children play! The salty breezes from the Charleston Harbour would've swept right through this yard on summer days! Maybe Susan sat in a rocking chair on the upstairs porch and rocked her babies to sleep or soothed them on fussy teething nights. Maybe she enjoyed her coffee out here on warm spring mornings.
.....and then I thought I heard it..yes......the pretty and soothing sound of bubbling water! Here's the fountain:
I wonder if Susan chose this fountain?
Their pretty garden. The gate must go to the carriage house.In their day, beyond that was the marsh and the water.
A very pretty garden with pretty flowers blooming in March. I wonder if Susan planted these flowers and bushes? I wonder what her favorite flowers were? And I wonder if she liked to sit outside in her garden on summer mornings?
I would think that Andrew and Susan's children probably liked to play in their garden. Children liked to play "annie-over" and little girls liked to play "graces" which is where the girls used sticks to toss a hoop to each other. Indoors children liked to play with "tiddly-winks" and "pick-up" sticks. Back then, some pick up sticks were actually made of ivory! Dominoes were also very popular in the later 1800s. Kids also played charades and "blind man's bluff" and liked jacks, spinning tops, and marbles. Their little girls, Ellen and Isabella, surely loved dolls. Fancy dolls with porcelain heads were the most coveted during this era and little girls practiced being future "mommies" and learned to sew simple items by making ruffly dresses and pinafores and pretty bonnets for their doll babies.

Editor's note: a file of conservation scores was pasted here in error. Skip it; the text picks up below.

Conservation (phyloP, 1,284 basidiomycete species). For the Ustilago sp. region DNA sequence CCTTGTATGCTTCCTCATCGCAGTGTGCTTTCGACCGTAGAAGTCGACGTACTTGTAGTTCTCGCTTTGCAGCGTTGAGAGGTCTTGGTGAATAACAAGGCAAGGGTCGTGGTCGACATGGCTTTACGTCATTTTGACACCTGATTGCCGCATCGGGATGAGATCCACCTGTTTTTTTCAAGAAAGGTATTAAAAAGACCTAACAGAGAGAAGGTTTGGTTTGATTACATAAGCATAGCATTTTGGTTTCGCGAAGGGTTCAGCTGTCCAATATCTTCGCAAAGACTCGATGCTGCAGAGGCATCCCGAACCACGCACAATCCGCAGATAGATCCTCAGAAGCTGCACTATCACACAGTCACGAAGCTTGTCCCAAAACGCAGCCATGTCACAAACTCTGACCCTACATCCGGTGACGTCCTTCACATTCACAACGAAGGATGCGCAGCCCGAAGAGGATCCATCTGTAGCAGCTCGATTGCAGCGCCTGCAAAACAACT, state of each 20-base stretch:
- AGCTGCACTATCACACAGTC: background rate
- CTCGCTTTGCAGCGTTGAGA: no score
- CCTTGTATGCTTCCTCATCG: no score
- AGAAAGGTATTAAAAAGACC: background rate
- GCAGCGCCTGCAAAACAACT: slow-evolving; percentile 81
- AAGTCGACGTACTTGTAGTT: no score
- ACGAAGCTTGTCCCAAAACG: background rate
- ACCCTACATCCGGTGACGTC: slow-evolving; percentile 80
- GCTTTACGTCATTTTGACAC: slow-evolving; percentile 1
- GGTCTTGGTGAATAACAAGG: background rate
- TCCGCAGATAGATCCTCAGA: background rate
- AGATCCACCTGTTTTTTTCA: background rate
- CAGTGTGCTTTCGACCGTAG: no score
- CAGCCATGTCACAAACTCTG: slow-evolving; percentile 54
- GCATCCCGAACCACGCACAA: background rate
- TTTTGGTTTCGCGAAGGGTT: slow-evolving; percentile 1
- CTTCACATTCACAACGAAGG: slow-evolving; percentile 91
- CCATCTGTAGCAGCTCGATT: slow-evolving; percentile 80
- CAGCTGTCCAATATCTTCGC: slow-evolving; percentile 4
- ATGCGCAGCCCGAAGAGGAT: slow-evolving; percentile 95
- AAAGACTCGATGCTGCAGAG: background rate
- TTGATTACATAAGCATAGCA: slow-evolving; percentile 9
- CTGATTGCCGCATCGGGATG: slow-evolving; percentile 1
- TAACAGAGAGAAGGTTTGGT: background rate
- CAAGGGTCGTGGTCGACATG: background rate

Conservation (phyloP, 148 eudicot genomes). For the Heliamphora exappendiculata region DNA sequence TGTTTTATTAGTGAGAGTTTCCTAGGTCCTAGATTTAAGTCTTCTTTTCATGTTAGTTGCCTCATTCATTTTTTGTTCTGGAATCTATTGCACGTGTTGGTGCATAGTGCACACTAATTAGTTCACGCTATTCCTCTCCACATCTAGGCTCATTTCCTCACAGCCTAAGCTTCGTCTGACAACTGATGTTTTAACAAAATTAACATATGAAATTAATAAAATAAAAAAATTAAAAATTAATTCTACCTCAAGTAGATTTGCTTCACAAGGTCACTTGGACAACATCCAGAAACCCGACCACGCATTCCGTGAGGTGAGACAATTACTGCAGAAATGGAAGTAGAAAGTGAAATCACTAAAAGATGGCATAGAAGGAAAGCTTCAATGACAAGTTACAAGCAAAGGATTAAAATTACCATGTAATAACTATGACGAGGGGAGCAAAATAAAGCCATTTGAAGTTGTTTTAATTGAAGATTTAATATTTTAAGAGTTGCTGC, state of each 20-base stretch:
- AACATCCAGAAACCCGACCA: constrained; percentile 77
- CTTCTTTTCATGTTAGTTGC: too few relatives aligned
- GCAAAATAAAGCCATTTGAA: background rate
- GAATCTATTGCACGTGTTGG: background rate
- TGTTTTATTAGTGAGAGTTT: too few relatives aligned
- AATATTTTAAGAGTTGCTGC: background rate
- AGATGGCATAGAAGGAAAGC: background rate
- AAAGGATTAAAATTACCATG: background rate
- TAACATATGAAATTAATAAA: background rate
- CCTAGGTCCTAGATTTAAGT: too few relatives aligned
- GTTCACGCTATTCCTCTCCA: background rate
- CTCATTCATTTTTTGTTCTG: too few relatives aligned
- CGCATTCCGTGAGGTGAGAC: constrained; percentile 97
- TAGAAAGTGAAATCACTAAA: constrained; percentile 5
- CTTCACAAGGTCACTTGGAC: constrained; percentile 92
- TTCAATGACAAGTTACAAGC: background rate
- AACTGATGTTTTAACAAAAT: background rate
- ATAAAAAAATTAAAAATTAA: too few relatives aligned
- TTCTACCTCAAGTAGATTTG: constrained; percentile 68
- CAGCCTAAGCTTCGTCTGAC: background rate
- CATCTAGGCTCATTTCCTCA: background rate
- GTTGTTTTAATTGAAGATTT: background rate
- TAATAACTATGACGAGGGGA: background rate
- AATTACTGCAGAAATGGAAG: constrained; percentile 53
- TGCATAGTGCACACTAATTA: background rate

I also think every one of their children would've been attracted to the shimmering water just behind their home...to fish, watch the dolphins, throw rocks and sticks in, catch crabs, watch boats, and watch the pelicans swooping about.
The Moreland family had a beautiful prime spot for watching Charleston sunsets right there at their home. We often go to watch the sunsets in that area.